The 112th Congress has developed something of a liking for grand, 11th hour, spending showdowns. Between the near-shutdown of the government over fiscal year 2011 appropriations earlier this year and the most recent fight over the debt ceiling, Congress has clearly demonstrated its affinity for high drama. Don't expect that to end any time soon.
After the nation's $14.3 trillion debt ceiling is raised, America's leaders in Washington have another chance at political theater just around the corner: appropriations. The funding process for the next fiscal year continues after Congress' August recess. And while another high-stakes face off is certainly a possibility, some Hill insiders say that for fiscal year 2012 the spending war will more likely be a series of smaller battles, as the conservative wing of the Republican party appears ready to tackle federal spending agency by agency. "If we get through this somehow, I wouldn't breathe a sigh of relief," says Norm Ornstein, a scholar at the conservative American Enterprise Institute. "We're going to head right into confrontation city again."
Congress has 12 separate appropriations bills to pass, ideally before October 1, the first day of the new fiscal year. For each funding area, then, the House and the Senate each have to pass their own respective bill, negotiate a compromise between the two, and then pass that negotiated package in each chamber. The Republican-led House has passed half of its bills so far, and, according to the appropriations committee, has plans to pass all by September 30. With roughly a week until the August recess, however, the Democrat-led Senate has only passed one—for military construction and veteran affairs—which still needs to be reconciled with the House's version.
Given the time constraints, there's a great chance of a continuing resolution at the end of September, says J.D. Foster, senior fellow at the Heritage Foundation. A short-term continuing resolution would extend current spending levels and give Congress time to sort out its differences on each bill. Or, if that's not possible, a long-term continuing resolution could also push the debate to the end of the fiscal year—which is what happened back in March.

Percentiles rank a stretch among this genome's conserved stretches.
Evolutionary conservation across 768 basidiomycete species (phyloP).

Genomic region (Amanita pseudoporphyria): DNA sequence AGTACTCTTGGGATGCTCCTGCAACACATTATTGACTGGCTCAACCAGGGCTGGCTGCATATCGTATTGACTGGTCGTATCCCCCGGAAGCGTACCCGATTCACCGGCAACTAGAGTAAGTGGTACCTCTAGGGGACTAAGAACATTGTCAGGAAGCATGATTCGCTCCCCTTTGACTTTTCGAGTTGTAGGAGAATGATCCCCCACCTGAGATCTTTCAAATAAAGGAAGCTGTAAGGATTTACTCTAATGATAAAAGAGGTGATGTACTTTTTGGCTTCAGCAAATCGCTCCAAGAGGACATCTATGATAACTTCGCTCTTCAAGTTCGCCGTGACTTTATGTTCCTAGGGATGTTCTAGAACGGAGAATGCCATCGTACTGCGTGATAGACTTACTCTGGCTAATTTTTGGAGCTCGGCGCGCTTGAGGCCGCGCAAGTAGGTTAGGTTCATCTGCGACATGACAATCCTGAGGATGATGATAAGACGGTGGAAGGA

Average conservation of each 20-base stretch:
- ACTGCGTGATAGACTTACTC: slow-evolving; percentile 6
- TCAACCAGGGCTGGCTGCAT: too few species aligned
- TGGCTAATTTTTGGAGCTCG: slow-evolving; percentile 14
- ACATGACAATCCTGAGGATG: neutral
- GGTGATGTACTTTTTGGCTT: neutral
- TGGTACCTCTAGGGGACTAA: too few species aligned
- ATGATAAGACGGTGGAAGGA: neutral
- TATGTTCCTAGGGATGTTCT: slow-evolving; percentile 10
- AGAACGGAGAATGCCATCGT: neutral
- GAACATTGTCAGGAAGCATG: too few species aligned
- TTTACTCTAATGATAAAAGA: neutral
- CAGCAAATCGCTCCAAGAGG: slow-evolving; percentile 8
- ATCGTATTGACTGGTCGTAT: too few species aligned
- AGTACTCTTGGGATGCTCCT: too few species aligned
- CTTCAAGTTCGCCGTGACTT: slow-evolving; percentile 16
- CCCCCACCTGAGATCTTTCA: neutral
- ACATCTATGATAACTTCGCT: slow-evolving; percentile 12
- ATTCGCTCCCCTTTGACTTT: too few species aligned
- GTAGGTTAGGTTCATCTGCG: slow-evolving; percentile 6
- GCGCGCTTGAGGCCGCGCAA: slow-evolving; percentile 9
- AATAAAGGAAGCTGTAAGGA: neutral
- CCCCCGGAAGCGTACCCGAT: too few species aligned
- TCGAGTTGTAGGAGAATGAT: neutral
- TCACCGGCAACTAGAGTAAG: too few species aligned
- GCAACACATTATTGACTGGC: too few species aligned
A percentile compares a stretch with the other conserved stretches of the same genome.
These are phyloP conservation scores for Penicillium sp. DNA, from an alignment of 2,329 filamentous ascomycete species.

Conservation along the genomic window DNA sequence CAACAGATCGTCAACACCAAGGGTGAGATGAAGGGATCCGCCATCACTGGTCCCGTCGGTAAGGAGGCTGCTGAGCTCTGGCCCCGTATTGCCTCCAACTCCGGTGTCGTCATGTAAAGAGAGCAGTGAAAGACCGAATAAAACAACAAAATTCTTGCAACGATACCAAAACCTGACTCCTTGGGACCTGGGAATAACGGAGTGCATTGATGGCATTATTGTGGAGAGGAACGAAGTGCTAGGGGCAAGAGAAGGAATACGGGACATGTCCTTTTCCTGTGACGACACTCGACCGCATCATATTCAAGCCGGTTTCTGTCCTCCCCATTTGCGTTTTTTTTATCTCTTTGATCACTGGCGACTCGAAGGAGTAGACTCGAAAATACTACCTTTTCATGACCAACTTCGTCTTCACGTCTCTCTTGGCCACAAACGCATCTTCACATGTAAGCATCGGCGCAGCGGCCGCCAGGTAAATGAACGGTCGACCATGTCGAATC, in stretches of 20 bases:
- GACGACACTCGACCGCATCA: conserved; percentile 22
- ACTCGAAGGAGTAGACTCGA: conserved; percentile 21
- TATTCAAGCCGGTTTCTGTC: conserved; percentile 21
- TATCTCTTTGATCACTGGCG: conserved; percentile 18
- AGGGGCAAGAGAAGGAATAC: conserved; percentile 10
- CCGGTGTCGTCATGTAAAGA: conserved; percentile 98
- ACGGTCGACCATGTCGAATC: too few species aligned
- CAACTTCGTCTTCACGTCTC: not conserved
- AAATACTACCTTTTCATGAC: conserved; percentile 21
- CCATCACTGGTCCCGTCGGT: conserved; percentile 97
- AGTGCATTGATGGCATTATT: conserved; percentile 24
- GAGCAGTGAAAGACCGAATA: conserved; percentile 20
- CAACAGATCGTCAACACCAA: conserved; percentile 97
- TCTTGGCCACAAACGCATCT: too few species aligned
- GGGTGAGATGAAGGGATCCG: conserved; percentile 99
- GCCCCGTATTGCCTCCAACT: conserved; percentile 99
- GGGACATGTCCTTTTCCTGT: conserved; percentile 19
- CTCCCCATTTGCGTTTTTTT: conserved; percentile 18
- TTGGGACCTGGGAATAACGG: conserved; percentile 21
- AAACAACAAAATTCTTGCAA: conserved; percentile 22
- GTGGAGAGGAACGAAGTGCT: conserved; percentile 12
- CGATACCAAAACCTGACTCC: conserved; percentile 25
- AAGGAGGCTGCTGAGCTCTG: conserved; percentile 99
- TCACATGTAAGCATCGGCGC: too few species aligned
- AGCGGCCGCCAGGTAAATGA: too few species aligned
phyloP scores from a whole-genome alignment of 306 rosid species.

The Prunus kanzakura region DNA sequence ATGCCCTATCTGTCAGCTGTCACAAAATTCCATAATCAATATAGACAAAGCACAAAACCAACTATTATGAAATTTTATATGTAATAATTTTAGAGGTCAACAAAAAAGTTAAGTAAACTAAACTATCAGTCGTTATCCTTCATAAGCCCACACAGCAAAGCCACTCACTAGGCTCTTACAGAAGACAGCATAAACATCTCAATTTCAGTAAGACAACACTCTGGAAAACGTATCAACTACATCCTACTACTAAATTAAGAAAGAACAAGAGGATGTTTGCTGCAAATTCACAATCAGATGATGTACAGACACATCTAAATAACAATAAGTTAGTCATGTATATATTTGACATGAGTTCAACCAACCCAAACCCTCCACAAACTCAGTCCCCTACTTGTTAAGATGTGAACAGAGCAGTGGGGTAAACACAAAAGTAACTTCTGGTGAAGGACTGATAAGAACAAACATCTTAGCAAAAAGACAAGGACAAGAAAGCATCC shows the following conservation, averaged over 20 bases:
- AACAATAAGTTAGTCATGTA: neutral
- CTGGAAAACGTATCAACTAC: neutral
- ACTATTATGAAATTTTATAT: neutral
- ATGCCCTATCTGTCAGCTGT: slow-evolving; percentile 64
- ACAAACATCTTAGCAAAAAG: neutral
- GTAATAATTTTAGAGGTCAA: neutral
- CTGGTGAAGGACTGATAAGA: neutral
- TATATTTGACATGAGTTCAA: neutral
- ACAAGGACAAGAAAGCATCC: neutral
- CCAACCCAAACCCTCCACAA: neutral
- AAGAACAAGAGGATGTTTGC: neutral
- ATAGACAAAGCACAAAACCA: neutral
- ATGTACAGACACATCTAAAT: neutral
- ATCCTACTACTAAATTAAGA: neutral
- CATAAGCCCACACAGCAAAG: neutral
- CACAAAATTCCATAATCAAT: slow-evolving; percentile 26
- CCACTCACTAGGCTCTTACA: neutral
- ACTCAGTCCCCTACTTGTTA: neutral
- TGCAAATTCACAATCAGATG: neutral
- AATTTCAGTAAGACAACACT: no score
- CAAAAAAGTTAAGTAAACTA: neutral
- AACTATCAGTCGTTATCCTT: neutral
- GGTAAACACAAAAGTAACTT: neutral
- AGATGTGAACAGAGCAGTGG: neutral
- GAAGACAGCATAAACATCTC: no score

Nevertheless, according to Chris Gallegos, minority spokesman for the Senate Appropriations Committee, the hope is that Congress can pass the various appropriations bills separately, rather than as one comprehensive omnibus package or as a long-term continuing resolution. "Nobody's best interests are served with huge omnibus bills," says Gallegos. "It limits the ability of the senators to debate and try to amend the appropriations bills when they're presented as just one huge trillion dollar package."
According to aides in both chambers, appropriations had also been riding on the outcome of the debt ceiling debate. In particular, appropriators watched whether caps on new discretionary spending were part of the final agreement. The deal reached Sunday, which Congress plans to vote on Monday, does indeed include discretionary spending caps for the next 10 years. Aides say that with these caps in place, lawmakers in both chambers would have an easier time negotiating the details of each appropriations bill, or if it comes down to it, a continuing resolution. "If there is an agreed upon topline number, then you would be optimistic that passing a [continuing resolution] would not be as traumatic as it was a couple months ago," says Rob Blumenthal, spokesman for Senate Appropriations Committee Chairman Daniel Inouye. "The disagreement last time was over the level of spending. If you've agreed the level of spending, and you're just working on your bills, then getting a [continuing resolution] should not be nearly as big a deal."